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An 800-metre area around the bomb find will need to be evacuated by 9am on Friday morning, police announced.
Police have scheduled deactivation of the bomb to begin at 11:30am. “But it can also be 12:00. That depends on how quickly the evacuation is completed,” a spokeswoman said on Thursday.
Around 10,000 people will be affected due to the necessary evacuation.
The exclusion zone covers the train station, an army hospital, the economy ministry, an art gallery and a museum as well as part of the BND intelligence service's new headquarters.
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The Hauptbahnhof – a transport hub that on a normal day is used by 300,000 passengers – will be completely closed down during the disposal operation, affecting regional and long-distance routes. Trains will run straight through the central railway station without stopping from 0800 GMT, and all rail traffic there will cease from 0930 GMT, said operator Deutsche Bahn.
“We have not yet had a comparable situation to this extent,” said Friedemann Keßler, Head of the Eastern Regional Division at Deutsche Bahn.
Local train, tram and bus services will also face disruption.
S-Bahn lines S3, S7 and S9 coming from the east will operate to Friedrichstrasse, whereas trains coming from the west will go to Tiergarten (S3 or S9) or Charlottenburg (S7).
The tram lines M5, M8 and M10 towards the main station will be running only to the Naturkundemuseum. Connections to Berlin’s Tegel airport will also be affected, but riders can take the TXL bus, which will drive around closed off streets.
The only line which will not run at all during the operation is the U55 between the Hauptbahnhof and Brandenburger Tor.
“Almost all lines will be running. Buses will circumnavigate the affected area and trams like the M5 and M8 can turn around and avoid the area,” Petra Reetz, a spokesperson at Berlin Transport Authority (BVG) told Tagesspiegel. “However, we ask all passengers to allow more time.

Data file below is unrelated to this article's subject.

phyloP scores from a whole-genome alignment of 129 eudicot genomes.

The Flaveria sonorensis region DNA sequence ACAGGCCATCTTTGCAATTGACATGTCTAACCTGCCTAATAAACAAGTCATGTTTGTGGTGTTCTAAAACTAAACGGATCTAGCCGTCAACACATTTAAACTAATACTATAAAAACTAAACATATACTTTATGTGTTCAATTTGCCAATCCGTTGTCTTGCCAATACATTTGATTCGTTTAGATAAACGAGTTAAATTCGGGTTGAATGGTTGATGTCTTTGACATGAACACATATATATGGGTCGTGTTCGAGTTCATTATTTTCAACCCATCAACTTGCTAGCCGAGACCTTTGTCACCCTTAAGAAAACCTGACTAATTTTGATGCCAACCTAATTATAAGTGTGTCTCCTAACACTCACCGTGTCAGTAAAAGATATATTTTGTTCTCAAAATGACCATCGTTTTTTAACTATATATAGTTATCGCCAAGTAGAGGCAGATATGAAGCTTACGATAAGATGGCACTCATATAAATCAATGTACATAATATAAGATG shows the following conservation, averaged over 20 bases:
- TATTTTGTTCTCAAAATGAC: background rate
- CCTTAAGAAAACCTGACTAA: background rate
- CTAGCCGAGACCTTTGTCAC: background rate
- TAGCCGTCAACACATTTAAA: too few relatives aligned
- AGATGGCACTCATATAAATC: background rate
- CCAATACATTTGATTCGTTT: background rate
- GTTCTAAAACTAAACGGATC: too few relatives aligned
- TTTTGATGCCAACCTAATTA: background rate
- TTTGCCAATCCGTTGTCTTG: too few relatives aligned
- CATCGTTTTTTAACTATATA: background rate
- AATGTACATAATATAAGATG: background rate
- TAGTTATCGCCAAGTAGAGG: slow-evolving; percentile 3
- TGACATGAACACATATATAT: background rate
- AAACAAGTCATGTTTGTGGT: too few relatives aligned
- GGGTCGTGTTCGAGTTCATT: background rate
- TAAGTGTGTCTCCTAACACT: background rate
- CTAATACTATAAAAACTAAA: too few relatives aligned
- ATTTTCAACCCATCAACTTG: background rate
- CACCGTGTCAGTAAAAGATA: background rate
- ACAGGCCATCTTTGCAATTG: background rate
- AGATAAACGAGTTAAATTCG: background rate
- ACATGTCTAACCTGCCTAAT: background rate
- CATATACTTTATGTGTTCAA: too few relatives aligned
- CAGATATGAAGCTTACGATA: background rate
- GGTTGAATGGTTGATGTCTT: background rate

“Cars will also need to drive around the affected area, likely resulting in massive traffic jams,” reported the Tagesspiegel.
“The operation will be big and it will be difficult,” a police spokesperson said.
Thousands of residents who live within the evacuation area will need to leave their homes.
The fire brigade in Berlin has tweeted a map showing the area which will need to be cleared.
Den bisher festgelegten Sperrkreis haben wir auf einer virtuellen Karte hinterlegt. So können Sie prüfen, ob Sie am Freitag betroffen sind.https://t.co/dQGtkHreqy@PolizeiBerlin_E@bpol_b @VIZ_Berlin
— Berliner Feuerwehr (@Berliner_Fw) April 18, 2018
Two shelters will be set up for those who need accommodation, the police announced.
A few sections of a major Berlin hospital, the Charite, will also have to be cleared as it is located in the vicinity of the main station. The buildings affected include the northwest area of the Campus Charite in central Mitte, some buildings along Invalidenstrasse and a few outpatient and administration areas.
Berlin’s Social Welfare Court will also temporarily shut down, affecting 200 judges and 140 additional employees. “We will have to close down because an orderly court operation is not possible,” spokesperson Marcus Howe told the Tagesspiegel on Thursday.
With regards to air traffic, some landings at the Tegel Airport will also be brought to a halt during the deactivation. “Last time (there was a bomb deactivation) the delay was half an hour,” said Tegel spokesperson Daniel Tolksdorf. “Therefore we expect a similar schedule this time around.”
It was unclear how long the bomb disposal squad would take to disable the bomb. “It depends on how long the evacuation takes and of course the condition of the bomb,” police spokesman Martin Halweg told Tagesspiegel.
The bomb was discovered several days ago, weighs around 500 kilograms* and according to the Berlin police, is likely of British origin.
*An earlier version of this article incorrectly reported that the bomb weighed 1,500 kilograms.